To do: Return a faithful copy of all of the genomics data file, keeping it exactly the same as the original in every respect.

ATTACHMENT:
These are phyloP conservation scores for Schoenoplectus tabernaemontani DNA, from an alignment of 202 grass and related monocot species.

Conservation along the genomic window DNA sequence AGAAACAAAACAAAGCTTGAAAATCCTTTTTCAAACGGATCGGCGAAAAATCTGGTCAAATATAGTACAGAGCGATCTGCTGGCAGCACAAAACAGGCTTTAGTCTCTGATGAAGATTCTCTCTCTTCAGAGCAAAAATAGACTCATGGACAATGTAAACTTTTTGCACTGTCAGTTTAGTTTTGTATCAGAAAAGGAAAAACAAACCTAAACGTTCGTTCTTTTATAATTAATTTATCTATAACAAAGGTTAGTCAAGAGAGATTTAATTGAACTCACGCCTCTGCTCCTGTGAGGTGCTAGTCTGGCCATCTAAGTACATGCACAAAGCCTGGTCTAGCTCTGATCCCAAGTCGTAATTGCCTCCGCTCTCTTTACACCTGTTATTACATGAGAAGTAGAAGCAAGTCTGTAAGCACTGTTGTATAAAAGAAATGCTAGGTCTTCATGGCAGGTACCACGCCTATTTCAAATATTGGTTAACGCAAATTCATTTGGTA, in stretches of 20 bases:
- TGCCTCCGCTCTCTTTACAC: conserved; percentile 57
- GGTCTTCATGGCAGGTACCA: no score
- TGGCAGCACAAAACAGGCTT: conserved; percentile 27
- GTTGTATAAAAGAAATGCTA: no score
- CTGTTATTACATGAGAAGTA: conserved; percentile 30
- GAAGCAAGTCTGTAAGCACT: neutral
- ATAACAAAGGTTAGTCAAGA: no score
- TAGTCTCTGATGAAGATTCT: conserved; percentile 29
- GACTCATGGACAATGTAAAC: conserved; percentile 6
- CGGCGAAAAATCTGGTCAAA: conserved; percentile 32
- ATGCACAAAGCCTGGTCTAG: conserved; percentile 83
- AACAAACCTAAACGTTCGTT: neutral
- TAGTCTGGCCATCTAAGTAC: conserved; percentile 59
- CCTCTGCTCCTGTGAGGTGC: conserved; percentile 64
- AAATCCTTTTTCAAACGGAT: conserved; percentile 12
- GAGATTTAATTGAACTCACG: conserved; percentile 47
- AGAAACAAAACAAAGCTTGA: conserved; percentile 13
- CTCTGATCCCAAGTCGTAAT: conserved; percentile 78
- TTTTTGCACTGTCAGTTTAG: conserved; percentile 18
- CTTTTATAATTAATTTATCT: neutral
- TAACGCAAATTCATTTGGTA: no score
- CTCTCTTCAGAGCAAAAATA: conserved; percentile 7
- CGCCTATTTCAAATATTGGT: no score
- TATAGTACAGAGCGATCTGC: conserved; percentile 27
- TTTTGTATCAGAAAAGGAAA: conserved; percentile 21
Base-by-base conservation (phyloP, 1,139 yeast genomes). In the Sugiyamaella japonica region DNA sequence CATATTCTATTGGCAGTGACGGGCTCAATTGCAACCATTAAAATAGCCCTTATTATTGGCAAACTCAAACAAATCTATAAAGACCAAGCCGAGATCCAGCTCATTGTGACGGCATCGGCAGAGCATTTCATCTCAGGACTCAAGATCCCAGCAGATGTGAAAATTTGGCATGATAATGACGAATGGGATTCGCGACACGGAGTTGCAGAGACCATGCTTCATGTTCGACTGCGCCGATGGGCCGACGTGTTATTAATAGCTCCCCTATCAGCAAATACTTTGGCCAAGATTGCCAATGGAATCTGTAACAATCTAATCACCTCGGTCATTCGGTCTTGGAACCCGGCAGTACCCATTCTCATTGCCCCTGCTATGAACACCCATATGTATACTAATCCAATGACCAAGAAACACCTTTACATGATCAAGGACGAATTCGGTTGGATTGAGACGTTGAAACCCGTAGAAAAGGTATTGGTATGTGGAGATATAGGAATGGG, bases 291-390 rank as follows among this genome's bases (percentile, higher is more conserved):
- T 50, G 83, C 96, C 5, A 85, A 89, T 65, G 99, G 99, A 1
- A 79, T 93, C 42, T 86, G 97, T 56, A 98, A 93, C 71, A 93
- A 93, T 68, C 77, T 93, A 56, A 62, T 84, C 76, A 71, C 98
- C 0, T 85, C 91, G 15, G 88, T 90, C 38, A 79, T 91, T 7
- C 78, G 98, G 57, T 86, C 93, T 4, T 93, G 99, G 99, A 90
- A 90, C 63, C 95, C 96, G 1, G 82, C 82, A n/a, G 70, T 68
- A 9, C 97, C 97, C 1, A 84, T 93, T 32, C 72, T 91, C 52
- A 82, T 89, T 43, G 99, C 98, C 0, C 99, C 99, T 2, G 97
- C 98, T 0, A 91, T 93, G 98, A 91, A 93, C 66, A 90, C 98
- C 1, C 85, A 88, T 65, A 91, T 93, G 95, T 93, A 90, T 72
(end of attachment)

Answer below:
These are phyloP conservation scores for Schoenoplectus tabernaemontani DNA, from an alignment of 202 grass and related monocot species.

Conservation along the genomic window DNA sequence AGAAACAAAACAAAGCTTGAAAATCCTTTTTCAAACGGATCGGCGAAAAATCTGGTCAAATATAGTACAGAGCGATCTGCTGGCAGCACAAAACAGGCTTTAGTCTCTGATGAAGATTCTCTCTCTTCAGAGCAAAAATAGACTCATGGACAATGTAAACTTTTTGCACTGTCAGTTTAGTTTTGTATCAGAAAAGGAAAAACAAACCTAAACGTTCGTTCTTTTATAATTAATTTATCTATAACAAAGGTTAGTCAAGAGAGATTTAATTGAACTCACGCCTCTGCTCCTGTGAGGTGCTAGTCTGGCCATCTAAGTACATGCACAAAGCCTGGTCTAGCTCTGATCCCAAGTCGTAATTGCCTCCGCTCTCTTTACACCTGTTATTACATGAGAAGTAGAAGCAAGTCTGTAAGCACTGTTGTATAAAAGAAATGCTAGGTCTTCATGGCAGGTACCACGCCTATTTCAAATATTGGTTAACGCAAATTCATTTGGTA, in stretches of 20 bases:
- TGCCTCCGCTCTCTTTACAC: conserved; percentile 57
- GGTCTTCATGGCAGGTACCA: no score
- TGGCAGCACAAAACAGGCTT: conserved; percentile 27
- GTTGTATAAAAGAAATGCTA: no score
- CTGTTATTACATGAGAAGTA: conserved; percentile 30
- GAAGCAAGTCTGTAAGCACT: neutral
- ATAACAAAGGTTAGTCAAGA: no score
- TAGTCTCTGATGAAGATTCT: conserved; percentile 29
- GACTCATGGACAATGTAAAC: conserved; percentile 6
- CGGCGAAAAATCTGGTCAAA: conserved; percentile 32
- ATGCACAAAGCCTGGTCTAG: conserved; percentile 83
- AACAAACCTAAACGTTCGTT: neutral
- TAGTCTGGCCATCTAAGTAC: conserved; percentile 59
- CCTCTGCTCCTGTGAGGTGC: conserved; percentile 64
- AAATCCTTTTTCAAACGGAT: conserved; percentile 12
- GAGATTTAATTGAACTCACG: conserved; percentile 47
- AGAAACAAAACAAAGCTTGA: conserved; percentile 13
- CTCTGATCCCAAGTCGTAAT: conserved; percentile 78
- TTTTTGCACTGTCAGTTTAG: conserved; percentile 18
- CTTTTATAATTAATTTATCT: neutral
- TAACGCAAATTCATTTGGTA: no score
- CTCTCTTCAGAGCAAAAATA: conserved; percentile 7
- CGCCTATTTCAAATATTGGT: no score
- TATAGTACAGAGCGATCTGC: conserved; percentile 27
- TTTTGTATCAGAAAAGGAAA: conserved; percentile 21
Base-by-base conservation (phyloP, 1,139 yeast genomes). In the Sugiyamaella japonica region DNA sequence CATATTCTATTGGCAGTGACGGGCTCAATTGCAACCATTAAAATAGCCCTTATTATTGGCAAACTCAAACAAATCTATAAAGACCAAGCCGAGATCCAGCTCATTGTGACGGCATCGGCAGAGCATTTCATCTCAGGACTCAAGATCCCAGCAGATGTGAAAATTTGGCATGATAATGACGAATGGGATTCGCGACACGGAGTTGCAGAGACCATGCTTCATGTTCGACTGCGCCGATGGGCCGACGTGTTATTAATAGCTCCCCTATCAGCAAATACTTTGGCCAAGATTGCCAATGGAATCTGTAACAATCTAATCACCTCGGTCATTCGGTCTTGGAACCCGGCAGTACCCATTCTCATTGCCCCTGCTATGAACACCCATATGTATACTAATCCAATGACCAAGAAACACCTTTACATGATCAAGGACGAATTCGGTTGGATTGAGACGTTGAAACCCGTAGAAAAGGTATTGGTATGTGGAGATATAGGAATGGG, bases 291-390 rank as follows among this genome's bases (percentile, higher is more conserved):
- T 50, G 83, C 96, C 5, A 85, A 89, T 65, G 99, G 99, A 1
- A 79, T 93, C 42, T 86, G 97, T 56, A 98, A 93, C 71, A 93
- A 93, T 68, C 77, T 93, A 56, A 62, T 84, C 76, A 71, C 98
- C 0, T 85, C 91, G 15, G 88, T 90, C 38, A 79, T 91, T 7
- C 78, G 98, G 57, T 86, C 93, T 4, T 93, G 99, G 99, A 90
- A 90, C 63, C 95, C 96, G 1, G 82, C 82, A n/a, G 70, T 68
- A 9, C 97, C 97, C 1, A 84, T 93, T 32, C 72, T 91, C 52
- A 82, T 89, T 43, G 99, C 98, C 0, C 99, C 99, T 2, G 97
- C 98, T 0, A 91, T 93, G 98, A 91, A 93, C 66, A 90, C 98
- C 1, C 85, A 88, T 65, A 91, T 93, G 95, T 93, A 90, T 72